I’m so shaky today.  It’s raining/snowing really hard, and wind is blowing so hard it sounds like thunder.  Okay, this is probably why I’m shaky.  Loud noises that I can’t predict mess me up.  I didn’t sleep at all last night.  I lay in bed and listened to Evanescence, The Open Door on repeat for 3 hours.  I love every LP by Evanescence, and they get better with every release.  But something about The Open Door really reaches me.

I don’t have the words to explain it.  I just know that sometimes, I have to listen to it in a pitch black room with my best (Grado) headphones on full volume.  I don’t dance to it.  I stim to it.  My cat lays across my lap as I rock back and forth to the music.  Slowly, the tension I didn’t realize I was holding loosens.  I stop clenching my jaw.  And tears start to fall.  The tears that I held in all day as I forced myself to exist in this world.  I cry because I miss my family members who have passed.  My parents, my brother, and my little sister.  I know I’m capable of surviving without them, but it’s hard sometimes.

I miss having people in my world who I could trust to care about my existence without my having to do anything for them, or give anything to them, or be anything other than who I am.  I miss being protective of my little sister, and doing anything I could to make sure she was safe and happy.  I never realized how important that was to me before she died.  It was when I could assert the fact that I was 13 months older than her, and felt a deep sense of responsibility for her.  In so many other ways, she was the big sister.  She was my opposite.  She was so outgoing, comfortable to the point of being flirtatious with strangers, loud, and flamboyant.

When I was in fifth grade and she was in fourth, she saw me standing in a corner of the school building facing the wall during recess.  I was crying, because the teacher I had that year hated me, and I was aware of it.  She asked me what was wrong, and I told her my teacher hates me.  She marched into the building, dragging me by my hand behind her, and went into my classroom.  She went up to my teacher, and told her off, loudly.  I was shocked.  I froze.  Heather told my teacher that she had to like me because I was her student.  She said it like it was a well known law.  She was furious, and threatened to tell our mom if she didn’t start liking me.

My teacher just stared at us.  I can’t imagine what she was thinking.  We went back outside until recess was over.  I remember thinking that Heather was going to get in trouble.  She didn’t.  We never talked about it until the next year when she got the same teacher.  She pre-hated her on my behalf, and I loved her for it.  Elementary school was the closest thing to torture that I’ve ever experienced.  I didn’t have any skills to cope with it at the time, and it still to this day can cause me to wake up in tears from a nightmare.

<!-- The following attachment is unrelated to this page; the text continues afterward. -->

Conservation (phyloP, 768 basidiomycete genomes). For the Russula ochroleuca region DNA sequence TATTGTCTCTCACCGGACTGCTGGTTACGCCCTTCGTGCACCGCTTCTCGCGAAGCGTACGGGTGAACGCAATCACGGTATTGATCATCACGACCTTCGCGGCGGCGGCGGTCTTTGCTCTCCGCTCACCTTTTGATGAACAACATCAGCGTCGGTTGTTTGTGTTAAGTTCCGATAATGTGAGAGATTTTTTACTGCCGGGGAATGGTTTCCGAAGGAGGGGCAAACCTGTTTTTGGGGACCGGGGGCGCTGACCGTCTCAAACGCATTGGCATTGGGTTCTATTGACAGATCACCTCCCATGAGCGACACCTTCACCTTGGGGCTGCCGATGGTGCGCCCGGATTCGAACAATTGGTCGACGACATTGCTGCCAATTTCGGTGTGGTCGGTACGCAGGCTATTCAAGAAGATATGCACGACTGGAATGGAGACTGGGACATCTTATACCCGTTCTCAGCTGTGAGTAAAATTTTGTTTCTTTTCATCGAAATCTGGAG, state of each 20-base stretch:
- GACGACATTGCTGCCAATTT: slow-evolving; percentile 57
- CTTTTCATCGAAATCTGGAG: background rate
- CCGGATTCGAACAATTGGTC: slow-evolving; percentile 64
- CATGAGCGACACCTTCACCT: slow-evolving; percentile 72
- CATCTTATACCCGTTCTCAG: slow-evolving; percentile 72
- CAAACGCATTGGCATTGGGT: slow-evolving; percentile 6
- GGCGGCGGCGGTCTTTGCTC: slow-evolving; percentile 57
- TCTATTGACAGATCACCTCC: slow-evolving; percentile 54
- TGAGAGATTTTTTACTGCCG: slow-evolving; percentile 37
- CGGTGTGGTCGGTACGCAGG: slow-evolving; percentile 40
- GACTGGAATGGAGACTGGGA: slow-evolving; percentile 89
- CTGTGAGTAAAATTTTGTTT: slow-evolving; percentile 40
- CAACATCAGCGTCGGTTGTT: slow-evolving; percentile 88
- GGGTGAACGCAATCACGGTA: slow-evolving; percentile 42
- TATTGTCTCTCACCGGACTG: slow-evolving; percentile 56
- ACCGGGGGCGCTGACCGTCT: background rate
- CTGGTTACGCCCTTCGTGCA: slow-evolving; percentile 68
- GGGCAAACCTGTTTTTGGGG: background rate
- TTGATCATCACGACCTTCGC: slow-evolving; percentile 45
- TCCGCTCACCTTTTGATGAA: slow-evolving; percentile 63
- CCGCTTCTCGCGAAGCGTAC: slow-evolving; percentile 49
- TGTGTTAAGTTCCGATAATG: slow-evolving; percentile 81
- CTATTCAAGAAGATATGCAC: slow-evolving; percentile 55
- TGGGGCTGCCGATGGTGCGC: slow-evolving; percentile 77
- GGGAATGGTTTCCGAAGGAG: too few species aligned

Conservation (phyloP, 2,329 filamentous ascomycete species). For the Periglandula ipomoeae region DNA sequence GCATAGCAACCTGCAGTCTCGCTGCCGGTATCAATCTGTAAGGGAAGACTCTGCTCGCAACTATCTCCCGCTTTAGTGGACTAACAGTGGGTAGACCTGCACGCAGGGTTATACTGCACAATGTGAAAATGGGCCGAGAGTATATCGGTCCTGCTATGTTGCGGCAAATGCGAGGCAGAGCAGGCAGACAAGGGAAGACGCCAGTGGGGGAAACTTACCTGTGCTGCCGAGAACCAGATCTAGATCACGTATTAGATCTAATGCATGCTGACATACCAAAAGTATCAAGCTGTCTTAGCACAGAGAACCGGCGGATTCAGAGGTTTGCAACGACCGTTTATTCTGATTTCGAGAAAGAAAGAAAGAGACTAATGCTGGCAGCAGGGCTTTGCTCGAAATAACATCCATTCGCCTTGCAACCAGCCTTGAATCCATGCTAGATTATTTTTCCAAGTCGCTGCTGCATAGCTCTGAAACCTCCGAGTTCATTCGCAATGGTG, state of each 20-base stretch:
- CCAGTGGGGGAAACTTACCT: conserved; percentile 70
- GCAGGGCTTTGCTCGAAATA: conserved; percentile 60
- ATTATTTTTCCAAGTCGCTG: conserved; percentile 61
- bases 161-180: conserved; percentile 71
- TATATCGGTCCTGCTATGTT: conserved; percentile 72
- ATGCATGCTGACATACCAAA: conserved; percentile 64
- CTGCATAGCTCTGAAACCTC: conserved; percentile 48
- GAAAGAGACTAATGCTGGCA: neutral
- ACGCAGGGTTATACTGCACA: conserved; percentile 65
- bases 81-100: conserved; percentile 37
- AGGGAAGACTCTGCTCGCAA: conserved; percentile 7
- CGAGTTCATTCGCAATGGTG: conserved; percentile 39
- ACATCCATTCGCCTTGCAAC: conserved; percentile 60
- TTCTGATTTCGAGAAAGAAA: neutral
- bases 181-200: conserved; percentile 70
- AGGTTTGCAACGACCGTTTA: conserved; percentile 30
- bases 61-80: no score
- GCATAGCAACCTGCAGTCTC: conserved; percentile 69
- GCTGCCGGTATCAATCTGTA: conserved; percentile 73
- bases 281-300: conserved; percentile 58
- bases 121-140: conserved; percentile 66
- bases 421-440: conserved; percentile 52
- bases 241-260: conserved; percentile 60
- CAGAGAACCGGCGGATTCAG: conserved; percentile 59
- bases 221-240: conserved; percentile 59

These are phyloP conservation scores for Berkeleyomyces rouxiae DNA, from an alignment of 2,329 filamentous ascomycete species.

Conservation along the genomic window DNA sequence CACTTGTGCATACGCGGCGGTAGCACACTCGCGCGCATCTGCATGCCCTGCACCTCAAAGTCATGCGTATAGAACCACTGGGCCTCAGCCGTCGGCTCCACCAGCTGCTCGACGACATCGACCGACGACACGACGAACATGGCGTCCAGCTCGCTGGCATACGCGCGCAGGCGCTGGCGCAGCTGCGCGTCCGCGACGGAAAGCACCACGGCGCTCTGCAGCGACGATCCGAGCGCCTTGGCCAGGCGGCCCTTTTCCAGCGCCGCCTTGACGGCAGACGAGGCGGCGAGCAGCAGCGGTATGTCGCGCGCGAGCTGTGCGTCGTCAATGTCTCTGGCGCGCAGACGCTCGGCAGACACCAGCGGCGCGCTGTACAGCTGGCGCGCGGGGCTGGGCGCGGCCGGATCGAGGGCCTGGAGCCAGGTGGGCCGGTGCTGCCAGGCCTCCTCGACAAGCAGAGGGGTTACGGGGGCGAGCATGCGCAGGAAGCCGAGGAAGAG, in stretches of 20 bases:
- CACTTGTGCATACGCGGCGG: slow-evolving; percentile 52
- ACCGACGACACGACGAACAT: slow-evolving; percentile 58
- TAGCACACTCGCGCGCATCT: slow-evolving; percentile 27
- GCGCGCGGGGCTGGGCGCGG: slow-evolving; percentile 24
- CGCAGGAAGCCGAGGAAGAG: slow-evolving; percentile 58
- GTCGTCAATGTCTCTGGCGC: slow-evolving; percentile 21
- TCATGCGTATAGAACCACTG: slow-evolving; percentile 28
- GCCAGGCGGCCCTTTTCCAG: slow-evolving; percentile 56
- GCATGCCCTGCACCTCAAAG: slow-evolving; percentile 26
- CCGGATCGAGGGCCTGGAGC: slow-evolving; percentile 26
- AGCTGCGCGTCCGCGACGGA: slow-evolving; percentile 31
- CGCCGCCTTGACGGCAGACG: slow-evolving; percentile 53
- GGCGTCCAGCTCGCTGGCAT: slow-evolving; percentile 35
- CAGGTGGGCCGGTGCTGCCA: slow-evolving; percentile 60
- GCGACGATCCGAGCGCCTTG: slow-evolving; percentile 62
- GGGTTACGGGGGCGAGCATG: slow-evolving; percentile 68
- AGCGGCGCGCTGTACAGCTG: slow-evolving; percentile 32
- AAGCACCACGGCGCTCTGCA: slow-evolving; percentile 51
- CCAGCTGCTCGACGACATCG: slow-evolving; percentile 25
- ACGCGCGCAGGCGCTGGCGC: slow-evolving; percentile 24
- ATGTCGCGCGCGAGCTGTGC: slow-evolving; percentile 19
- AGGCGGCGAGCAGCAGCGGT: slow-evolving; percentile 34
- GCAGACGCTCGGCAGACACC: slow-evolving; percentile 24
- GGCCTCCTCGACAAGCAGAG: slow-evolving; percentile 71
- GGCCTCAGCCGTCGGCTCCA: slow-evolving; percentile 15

I hate how things that happened in the past can still haunt my present.  I hate that they haunt my sleep, when I’m most vulnerable.  I’ve been practicing lucid dreaming, but I’m not yet to the point where I can completely prevent nightmares.  I’ve had some success though.  I’m absolutely getting more sleep.  That makes a big difference, especially when working.  I think I need to figure out a way to stop working on coding projects before they are completed, and continue the next day.  It’s good to be able to complete them so much faster than my peers, but I think it’s taking a toll on me.  Marathon coding sessions broken up by Twitter flyby’s and bathroom breaks are taking their toll on me.

I’ve always struggled with not having a natural off switch.  I’ll continue doing a task until my body demands I stop,  I’m interrupted, or it’s completed.  I’ve completed 1000 piece jigsaw puzzles in one sitting on more occasions than I’d like to admit.  My cat has gotten really good at interrupting me.  I hate to say that it was probably necessary for her survival.  I get so focused on what I’m doing that I ignore everything else.  She’ll jump up on my desk and lay across my arms while meowing loudly.  I always go through a quick second of rage at the interruption, and then I look down at her, and she’s so beautiful and sweet that it dissipates immediately.  I pick her up and cuddle her while I get her the treat she wanted, or refill her water dishes.

In the morning at around 4:30-5:00, she’ll literally lead me to the kitchen to fill her food bowl.  I have poor coordination when I first wake up, but I manage to follow her down the hall to the kitchen.  I give her a scoop of dry food and a spoonful of wet food.  It’s funny, because she’ll stand in front of her food container, then her bowl, then the fridge, then her bowl, then she starts eating.  She purrs loudly while she does this which is so cute.  After she eats, she goes back to bed until afternoon.  She starts by getting under the blanket on my bed.  Then when I make the bed, she gets into her cat bed underneath my bed.

She’s slightly better at keeping track of time than I am.  I suspect it’s because of her metabolism.  I’ve had her for 3 years now.  I’m worried about moving her to Denver.  She’s only ridden in a car when I brought her home initially.  Her veterinarian is down the street, and it’s easier to put her in the soft carrier and walk there than cope with her crying in the car.  I don’t know if it would be better to take my time and drive her there in increments, or to fly and just get it over with.  Either way, she’s going to cry, I just know it.